Sailors on ships in dry dock now have right to refuse nonjudicial punishment
Stars and Stripes November 15, 2023
Sailors and Marines assigned to vessels undergoing maintenance or upgrades now can refuse nonjudicial punishments meted out by their commanders, just as they can when serving ashore.
Secretary of the Navy Carlos Del Toro ordered the change to service policy last week regarding the “vessel exception” rule, a controversial, decades-old clause in a section of the Uniform Code of Military Justice covering nonjudicial punishment of service members.
Under military law, service members have the option to reject nonjudicial punishment and face charges for UCMJ violations during a court-martial or other proceeding.
But service members either aboard or assigned to ships, submarines and other vessels are stripped of that right.
A court-martial typically has a higher burden of proof.
Del Toro’s directive clarifies that a vessel must be operational for a commanding officer to apply the exception. The order, issued Nov. 8, also specifies the conditions under which a vessel is considered inoperative.
Commanders also must fully inform service members of their rights prior to a nonjudicial proceeding, or captain’s mast, whether at sea or ashore and allow them access to a lawyer when feasible, according to the memorandum.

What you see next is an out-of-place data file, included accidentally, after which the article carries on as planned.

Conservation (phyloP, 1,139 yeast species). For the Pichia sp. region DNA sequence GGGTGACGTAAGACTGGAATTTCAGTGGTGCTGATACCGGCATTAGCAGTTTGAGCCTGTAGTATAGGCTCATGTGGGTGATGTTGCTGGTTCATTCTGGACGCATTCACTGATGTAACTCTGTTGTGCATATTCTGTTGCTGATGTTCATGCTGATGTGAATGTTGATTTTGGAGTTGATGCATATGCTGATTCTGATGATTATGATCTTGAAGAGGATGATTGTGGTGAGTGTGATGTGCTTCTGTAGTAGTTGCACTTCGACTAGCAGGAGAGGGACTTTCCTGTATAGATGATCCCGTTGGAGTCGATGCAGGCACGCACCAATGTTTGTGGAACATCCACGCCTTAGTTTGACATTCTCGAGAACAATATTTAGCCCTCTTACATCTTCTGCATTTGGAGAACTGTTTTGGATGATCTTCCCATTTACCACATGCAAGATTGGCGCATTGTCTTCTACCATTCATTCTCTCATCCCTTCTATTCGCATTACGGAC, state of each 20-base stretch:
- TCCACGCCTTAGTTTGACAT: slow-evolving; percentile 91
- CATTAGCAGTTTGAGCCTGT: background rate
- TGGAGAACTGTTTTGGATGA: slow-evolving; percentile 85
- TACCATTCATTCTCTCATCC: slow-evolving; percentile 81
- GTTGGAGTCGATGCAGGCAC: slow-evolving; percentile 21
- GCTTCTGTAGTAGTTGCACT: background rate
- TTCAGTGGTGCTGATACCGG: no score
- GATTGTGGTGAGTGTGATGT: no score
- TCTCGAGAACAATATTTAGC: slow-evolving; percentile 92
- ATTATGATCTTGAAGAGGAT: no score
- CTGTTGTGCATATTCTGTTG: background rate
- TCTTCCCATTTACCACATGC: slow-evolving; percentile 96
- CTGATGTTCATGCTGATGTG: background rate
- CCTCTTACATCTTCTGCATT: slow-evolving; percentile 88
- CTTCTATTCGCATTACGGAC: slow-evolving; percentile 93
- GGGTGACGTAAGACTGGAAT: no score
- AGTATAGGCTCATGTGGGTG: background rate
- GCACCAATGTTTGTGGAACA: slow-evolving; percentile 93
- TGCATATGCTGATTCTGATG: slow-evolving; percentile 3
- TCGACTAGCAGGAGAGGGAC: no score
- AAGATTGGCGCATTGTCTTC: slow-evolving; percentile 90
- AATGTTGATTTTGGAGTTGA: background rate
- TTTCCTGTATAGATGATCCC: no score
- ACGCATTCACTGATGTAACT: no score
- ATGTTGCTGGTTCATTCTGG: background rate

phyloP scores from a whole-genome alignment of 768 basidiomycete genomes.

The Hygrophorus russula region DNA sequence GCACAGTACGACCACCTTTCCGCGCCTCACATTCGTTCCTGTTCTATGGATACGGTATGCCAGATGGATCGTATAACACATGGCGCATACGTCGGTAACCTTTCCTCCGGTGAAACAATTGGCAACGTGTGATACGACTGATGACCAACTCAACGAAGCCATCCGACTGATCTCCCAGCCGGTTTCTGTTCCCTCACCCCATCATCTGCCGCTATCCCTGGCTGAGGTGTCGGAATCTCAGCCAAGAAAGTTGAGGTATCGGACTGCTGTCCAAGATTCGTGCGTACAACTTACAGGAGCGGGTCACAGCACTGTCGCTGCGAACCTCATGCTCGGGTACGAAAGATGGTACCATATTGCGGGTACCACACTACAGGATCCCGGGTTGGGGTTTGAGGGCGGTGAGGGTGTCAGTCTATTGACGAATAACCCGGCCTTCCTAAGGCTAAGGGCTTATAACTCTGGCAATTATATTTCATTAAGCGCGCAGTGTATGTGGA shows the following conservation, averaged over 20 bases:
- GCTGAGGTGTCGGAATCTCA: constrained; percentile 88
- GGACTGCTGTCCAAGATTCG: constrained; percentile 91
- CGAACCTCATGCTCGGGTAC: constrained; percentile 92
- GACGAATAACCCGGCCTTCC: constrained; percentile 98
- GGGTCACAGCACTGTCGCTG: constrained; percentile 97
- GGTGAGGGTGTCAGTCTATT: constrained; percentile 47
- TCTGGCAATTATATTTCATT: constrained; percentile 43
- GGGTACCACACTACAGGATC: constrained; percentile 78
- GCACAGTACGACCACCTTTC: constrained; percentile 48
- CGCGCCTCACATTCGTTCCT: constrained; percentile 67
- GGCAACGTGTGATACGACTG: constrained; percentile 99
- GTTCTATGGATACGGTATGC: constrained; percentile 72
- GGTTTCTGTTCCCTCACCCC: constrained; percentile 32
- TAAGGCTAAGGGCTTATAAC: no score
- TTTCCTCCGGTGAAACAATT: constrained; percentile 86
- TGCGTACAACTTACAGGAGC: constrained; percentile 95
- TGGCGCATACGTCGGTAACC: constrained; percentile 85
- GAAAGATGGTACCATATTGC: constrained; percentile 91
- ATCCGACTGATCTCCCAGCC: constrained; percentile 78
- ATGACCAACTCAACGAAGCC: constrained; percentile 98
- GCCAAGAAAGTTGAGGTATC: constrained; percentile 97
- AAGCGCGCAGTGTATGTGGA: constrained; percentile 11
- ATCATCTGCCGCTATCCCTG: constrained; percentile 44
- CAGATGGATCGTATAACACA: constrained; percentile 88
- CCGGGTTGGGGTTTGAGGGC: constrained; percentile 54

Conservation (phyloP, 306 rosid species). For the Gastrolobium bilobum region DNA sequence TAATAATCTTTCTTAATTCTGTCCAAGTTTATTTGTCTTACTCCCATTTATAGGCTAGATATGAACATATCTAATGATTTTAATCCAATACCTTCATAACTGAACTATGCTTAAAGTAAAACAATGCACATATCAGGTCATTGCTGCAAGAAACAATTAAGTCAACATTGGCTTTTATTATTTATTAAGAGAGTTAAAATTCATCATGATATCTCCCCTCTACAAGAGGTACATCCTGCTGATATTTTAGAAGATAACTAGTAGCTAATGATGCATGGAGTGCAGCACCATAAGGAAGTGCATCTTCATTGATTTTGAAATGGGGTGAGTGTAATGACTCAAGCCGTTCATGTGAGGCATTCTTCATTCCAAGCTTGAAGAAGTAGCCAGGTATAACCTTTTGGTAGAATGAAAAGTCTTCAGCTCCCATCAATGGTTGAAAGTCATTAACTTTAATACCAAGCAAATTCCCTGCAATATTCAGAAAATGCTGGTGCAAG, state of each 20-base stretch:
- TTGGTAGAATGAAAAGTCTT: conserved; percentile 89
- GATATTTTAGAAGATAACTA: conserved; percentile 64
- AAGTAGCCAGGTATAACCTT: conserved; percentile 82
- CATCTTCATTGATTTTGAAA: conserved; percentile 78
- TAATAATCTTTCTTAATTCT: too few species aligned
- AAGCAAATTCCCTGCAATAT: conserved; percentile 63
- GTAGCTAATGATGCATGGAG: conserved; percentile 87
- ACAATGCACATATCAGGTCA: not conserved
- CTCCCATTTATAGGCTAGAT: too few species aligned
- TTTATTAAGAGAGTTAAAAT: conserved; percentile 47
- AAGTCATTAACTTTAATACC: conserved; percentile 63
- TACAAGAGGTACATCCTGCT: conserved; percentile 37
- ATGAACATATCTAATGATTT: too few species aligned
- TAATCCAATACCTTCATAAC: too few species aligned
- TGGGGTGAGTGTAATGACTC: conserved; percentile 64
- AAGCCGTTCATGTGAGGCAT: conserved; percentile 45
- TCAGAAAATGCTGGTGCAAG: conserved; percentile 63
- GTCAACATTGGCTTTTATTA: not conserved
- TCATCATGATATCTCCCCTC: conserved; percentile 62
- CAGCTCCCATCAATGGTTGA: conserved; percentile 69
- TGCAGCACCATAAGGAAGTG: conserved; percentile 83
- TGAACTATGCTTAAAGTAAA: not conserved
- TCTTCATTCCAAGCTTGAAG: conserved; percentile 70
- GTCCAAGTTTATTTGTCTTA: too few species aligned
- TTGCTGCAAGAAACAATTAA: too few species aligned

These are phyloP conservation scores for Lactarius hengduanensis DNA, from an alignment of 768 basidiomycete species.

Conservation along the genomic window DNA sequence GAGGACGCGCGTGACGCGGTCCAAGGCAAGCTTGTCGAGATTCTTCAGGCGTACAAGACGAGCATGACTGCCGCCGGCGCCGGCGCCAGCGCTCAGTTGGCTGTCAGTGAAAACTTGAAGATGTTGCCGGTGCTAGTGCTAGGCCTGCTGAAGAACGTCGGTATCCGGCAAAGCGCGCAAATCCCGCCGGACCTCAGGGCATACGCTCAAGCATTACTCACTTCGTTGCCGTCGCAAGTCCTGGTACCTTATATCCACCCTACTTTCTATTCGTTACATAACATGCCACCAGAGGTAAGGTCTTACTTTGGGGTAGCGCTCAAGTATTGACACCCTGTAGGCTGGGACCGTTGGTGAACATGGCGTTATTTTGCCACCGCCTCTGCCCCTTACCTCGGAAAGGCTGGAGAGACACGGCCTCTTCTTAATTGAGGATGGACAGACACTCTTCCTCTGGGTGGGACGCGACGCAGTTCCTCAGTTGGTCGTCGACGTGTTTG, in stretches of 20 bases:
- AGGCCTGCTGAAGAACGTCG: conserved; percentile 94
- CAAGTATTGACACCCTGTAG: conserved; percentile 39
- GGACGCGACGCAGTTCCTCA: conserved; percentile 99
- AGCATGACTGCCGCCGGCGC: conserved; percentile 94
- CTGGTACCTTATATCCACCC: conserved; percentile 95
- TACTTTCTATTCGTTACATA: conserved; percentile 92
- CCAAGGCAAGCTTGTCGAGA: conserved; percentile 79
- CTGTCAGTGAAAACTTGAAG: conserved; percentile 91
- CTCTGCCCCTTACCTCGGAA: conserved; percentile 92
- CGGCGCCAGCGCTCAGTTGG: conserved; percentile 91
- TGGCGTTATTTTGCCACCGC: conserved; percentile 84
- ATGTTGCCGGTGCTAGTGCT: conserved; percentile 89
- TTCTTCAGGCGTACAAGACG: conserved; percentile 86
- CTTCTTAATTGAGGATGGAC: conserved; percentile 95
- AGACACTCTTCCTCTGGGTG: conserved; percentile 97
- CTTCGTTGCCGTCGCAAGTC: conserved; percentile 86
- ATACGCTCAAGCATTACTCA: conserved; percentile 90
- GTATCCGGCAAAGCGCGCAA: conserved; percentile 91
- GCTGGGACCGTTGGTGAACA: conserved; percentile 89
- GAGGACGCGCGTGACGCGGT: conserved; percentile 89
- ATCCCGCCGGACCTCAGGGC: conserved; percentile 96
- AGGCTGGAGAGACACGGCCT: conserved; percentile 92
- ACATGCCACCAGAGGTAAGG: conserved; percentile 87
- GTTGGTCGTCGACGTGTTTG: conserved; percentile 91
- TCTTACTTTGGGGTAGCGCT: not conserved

Service members have long challenged nonjudicial punishments given under the exception, arguing that they’re unfair when a vessel is in dry dock or otherwise not at sea, or when they were no longer assigned to a vessel.
The exception is part of Article 15 of the UCMJ, enacted in 1950, according to a February 1997 opinion by the U.S. Court of Appeals for the Armed Forces.
In 1962, Congress overhauled Article 15 to include the right of service members to demand trial by court-martial, “except in the case of a member attached to or embarked on a vessel.”
The justices also wrote in the 1997 opinion that it was clear that Congress intended the exception to apply only to vessels at sea.
In U.S. v. Glen P. Edwards, the appeals court ruled that a lower court erred in saying that the operational status of a ship was not relevant for the purpose of considering nonjudicial punishment as evidence in a separate court-martial.
In his order, Del Toro said nonjudicial punishment remained an important tool to ensure commanders could swiftly address minor misconduct, regardless of where a unit operates.
But he also acknowledged that maintaining unit discipline came with the responsibility of “safeguarding the rights” of sailors and Marines.